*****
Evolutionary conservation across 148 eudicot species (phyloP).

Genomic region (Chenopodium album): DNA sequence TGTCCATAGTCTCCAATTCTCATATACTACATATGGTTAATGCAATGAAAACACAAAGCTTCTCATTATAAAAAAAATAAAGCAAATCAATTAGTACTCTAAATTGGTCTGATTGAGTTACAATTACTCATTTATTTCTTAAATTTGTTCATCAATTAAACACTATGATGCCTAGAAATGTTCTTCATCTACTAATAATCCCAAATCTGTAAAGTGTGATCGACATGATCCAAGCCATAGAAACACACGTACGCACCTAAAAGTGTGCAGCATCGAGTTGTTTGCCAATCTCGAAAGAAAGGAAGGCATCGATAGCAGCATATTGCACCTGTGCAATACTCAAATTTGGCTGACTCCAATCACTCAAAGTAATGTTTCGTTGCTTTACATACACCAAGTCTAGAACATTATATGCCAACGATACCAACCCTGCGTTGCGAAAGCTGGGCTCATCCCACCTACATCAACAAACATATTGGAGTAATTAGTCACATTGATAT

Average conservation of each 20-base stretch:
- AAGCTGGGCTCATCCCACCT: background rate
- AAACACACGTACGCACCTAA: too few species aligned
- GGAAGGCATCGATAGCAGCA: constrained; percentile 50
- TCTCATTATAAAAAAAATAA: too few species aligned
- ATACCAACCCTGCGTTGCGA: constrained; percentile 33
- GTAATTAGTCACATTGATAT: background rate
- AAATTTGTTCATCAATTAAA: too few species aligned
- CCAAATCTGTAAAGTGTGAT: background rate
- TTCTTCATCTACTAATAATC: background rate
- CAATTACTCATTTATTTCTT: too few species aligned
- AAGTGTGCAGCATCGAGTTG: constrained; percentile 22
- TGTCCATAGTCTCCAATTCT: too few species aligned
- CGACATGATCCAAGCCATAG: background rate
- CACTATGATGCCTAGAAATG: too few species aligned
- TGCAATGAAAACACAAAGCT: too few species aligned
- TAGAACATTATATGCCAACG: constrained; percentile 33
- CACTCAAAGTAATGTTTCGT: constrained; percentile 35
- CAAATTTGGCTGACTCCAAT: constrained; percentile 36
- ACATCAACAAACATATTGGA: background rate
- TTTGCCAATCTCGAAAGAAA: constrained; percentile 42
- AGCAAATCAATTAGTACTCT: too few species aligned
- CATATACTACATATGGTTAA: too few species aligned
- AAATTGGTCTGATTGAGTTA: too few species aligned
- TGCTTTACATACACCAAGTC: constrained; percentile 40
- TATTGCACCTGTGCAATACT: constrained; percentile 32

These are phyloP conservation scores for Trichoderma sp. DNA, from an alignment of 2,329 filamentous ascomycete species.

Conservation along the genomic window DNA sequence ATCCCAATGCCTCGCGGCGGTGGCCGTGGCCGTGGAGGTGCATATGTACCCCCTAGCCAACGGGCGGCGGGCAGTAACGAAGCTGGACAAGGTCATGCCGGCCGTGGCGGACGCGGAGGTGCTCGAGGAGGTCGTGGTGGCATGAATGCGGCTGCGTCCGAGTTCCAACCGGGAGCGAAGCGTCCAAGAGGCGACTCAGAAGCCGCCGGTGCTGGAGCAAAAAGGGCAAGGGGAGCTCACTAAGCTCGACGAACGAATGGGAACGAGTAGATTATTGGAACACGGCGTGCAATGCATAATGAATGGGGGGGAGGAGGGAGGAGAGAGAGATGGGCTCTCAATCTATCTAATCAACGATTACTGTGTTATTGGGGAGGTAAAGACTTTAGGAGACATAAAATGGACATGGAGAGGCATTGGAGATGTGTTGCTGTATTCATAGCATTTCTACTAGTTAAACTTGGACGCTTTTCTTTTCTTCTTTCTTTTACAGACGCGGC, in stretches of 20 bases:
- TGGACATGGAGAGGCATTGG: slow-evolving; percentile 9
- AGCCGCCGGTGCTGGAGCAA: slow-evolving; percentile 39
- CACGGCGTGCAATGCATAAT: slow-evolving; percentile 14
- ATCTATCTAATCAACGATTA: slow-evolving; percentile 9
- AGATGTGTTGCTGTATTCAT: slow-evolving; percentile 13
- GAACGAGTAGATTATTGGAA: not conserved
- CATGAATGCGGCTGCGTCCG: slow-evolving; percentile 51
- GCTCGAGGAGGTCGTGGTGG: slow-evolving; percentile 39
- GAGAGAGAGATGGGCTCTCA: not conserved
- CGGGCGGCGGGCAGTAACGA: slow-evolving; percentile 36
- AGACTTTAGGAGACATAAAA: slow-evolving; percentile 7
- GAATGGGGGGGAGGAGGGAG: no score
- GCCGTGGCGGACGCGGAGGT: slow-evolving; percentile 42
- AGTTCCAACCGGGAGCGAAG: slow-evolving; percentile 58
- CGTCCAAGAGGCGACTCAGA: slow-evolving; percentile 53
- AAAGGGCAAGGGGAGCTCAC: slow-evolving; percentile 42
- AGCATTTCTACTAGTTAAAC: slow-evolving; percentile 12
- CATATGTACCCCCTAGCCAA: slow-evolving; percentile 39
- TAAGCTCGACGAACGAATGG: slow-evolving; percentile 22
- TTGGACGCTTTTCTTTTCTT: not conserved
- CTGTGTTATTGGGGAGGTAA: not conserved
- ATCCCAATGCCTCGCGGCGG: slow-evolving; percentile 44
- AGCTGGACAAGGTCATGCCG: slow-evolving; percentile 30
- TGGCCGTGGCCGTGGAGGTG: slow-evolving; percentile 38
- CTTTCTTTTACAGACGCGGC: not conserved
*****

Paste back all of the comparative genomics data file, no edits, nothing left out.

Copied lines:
Evolutionary conservation across 148 eudicot species (phyloP).

Genomic region (Chenopodium album): DNA sequence TGTCCATAGTCTCCAATTCTCATATACTACATATGGTTAATGCAATGAAAACACAAAGCTTCTCATTATAAAAAAAATAAAGCAAATCAATTAGTACTCTAAATTGGTCTGATTGAGTTACAATTACTCATTTATTTCTTAAATTTGTTCATCAATTAAACACTATGATGCCTAGAAATGTTCTTCATCTACTAATAATCCCAAATCTGTAAAGTGTGATCGACATGATCCAAGCCATAGAAACACACGTACGCACCTAAAAGTGTGCAGCATCGAGTTGTTTGCCAATCTCGAAAGAAAGGAAGGCATCGATAGCAGCATATTGCACCTGTGCAATACTCAAATTTGGCTGACTCCAATCACTCAAAGTAATGTTTCGTTGCTTTACATACACCAAGTCTAGAACATTATATGCCAACGATACCAACCCTGCGTTGCGAAAGCTGGGCTCATCCCACCTACATCAACAAACATATTGGAGTAATTAGTCACATTGATAT

Average conservation of each 20-base stretch:
- AAGCTGGGCTCATCCCACCT: background rate
- AAACACACGTACGCACCTAA: too few species aligned
- GGAAGGCATCGATAGCAGCA: constrained; percentile 50
- TCTCATTATAAAAAAAATAA: too few species aligned
- ATACCAACCCTGCGTTGCGA: constrained; percentile 33
- GTAATTAGTCACATTGATAT: background rate
- AAATTTGTTCATCAATTAAA: too few species aligned
- CCAAATCTGTAAAGTGTGAT: background rate
- TTCTTCATCTACTAATAATC: background rate
- CAATTACTCATTTATTTCTT: too few species aligned
- AAGTGTGCAGCATCGAGTTG: constrained; percentile 22
- TGTCCATAGTCTCCAATTCT: too few species aligned
- CGACATGATCCAAGCCATAG: background rate
- CACTATGATGCCTAGAAATG: too few species aligned
- TGCAATGAAAACACAAAGCT: too few species aligned
- TAGAACATTATATGCCAACG: constrained; percentile 33
- CACTCAAAGTAATGTTTCGT: constrained; percentile 35
- CAAATTTGGCTGACTCCAAT: constrained; percentile 36
- ACATCAACAAACATATTGGA: background rate
- TTTGCCAATCTCGAAAGAAA: constrained; percentile 42
- AGCAAATCAATTAGTACTCT: too few species aligned
- CATATACTACATATGGTTAA: too few species aligned
- AAATTGGTCTGATTGAGTTA: too few species aligned
- TGCTTTACATACACCAAGTC: constrained; percentile 40
- TATTGCACCTGTGCAATACT: constrained; percentile 32

These are phyloP conservation scores for Trichoderma sp. DNA, from an alignment of 2,329 filamentous ascomycete species.

Conservation along the genomic window DNA sequence ATCCCAATGCCTCGCGGCGGTGGCCGTGGCCGTGGAGGTGCATATGTACCCCCTAGCCAACGGGCGGCGGGCAGTAACGAAGCTGGACAAGGTCATGCCGGCCGTGGCGGACGCGGAGGTGCTCGAGGAGGTCGTGGTGGCATGAATGCGGCTGCGTCCGAGTTCCAACCGGGAGCGAAGCGTCCAAGAGGCGACTCAGAAGCCGCCGGTGCTGGAGCAAAAAGGGCAAGGGGAGCTCACTAAGCTCGACGAACGAATGGGAACGAGTAGATTATTGGAACACGGCGTGCAATGCATAATGAATGGGGGGGAGGAGGGAGGAGAGAGAGATGGGCTCTCAATCTATCTAATCAACGATTACTGTGTTATTGGGGAGGTAAAGACTTTAGGAGACATAAAATGGACATGGAGAGGCATTGGAGATGTGTTGCTGTATTCATAGCATTTCTACTAGTTAAACTTGGACGCTTTTCTTTTCTTCTTTCTTTTACAGACGCGGC, in stretches of 20 bases:
- TGGACATGGAGAGGCATTGG: slow-evolving; percentile 9
- AGCCGCCGGTGCTGGAGCAA: slow-evolving; percentile 39
- CACGGCGTGCAATGCATAAT: slow-evolving; percentile 14
- ATCTATCTAATCAACGATTA: slow-evolving; percentile 9
- AGATGTGTTGCTGTATTCAT: slow-evolving; percentile 13
- GAACGAGTAGATTATTGGAA: not conserved
- CATGAATGCGGCTGCGTCCG: slow-evolving; percentile 51
- GCTCGAGGAGGTCGTGGTGG: slow-evolving; percentile 39
- GAGAGAGAGATGGGCTCTCA: not conserved
- CGGGCGGCGGGCAGTAACGA: slow-evolving; percentile 36
- AGACTTTAGGAGACATAAAA: slow-evolving; percentile 7
- GAATGGGGGGGAGGAGGGAG: no score
- GCCGTGGCGGACGCGGAGGT: slow-evolving; percentile 42
- AGTTCCAACCGGGAGCGAAG: slow-evolving; percentile 58
- CGTCCAAGAGGCGACTCAGA: slow-evolving; percentile 53
- AAAGGGCAAGGGGAGCTCAC: slow-evolving; percentile 42
- AGCATTTCTACTAGTTAAAC: slow-evolving; percentile 12
- CATATGTACCCCCTAGCCAA: slow-evolving; percentile 39
- TAAGCTCGACGAACGAATGG: slow-evolving; percentile 22
- TTGGACGCTTTTCTTTTCTT: not conserved
- CTGTGTTATTGGGGAGGTAA: not conserved
- ATCCCAATGCCTCGCGGCGG: slow-evolving; percentile 44
- AGCTGGACAAGGTCATGCCG: slow-evolving; percentile 30
- TGGCCGTGGCCGTGGAGGTG: slow-evolving; percentile 38
- CTTTCTTTTACAGACGCGGC: not conserved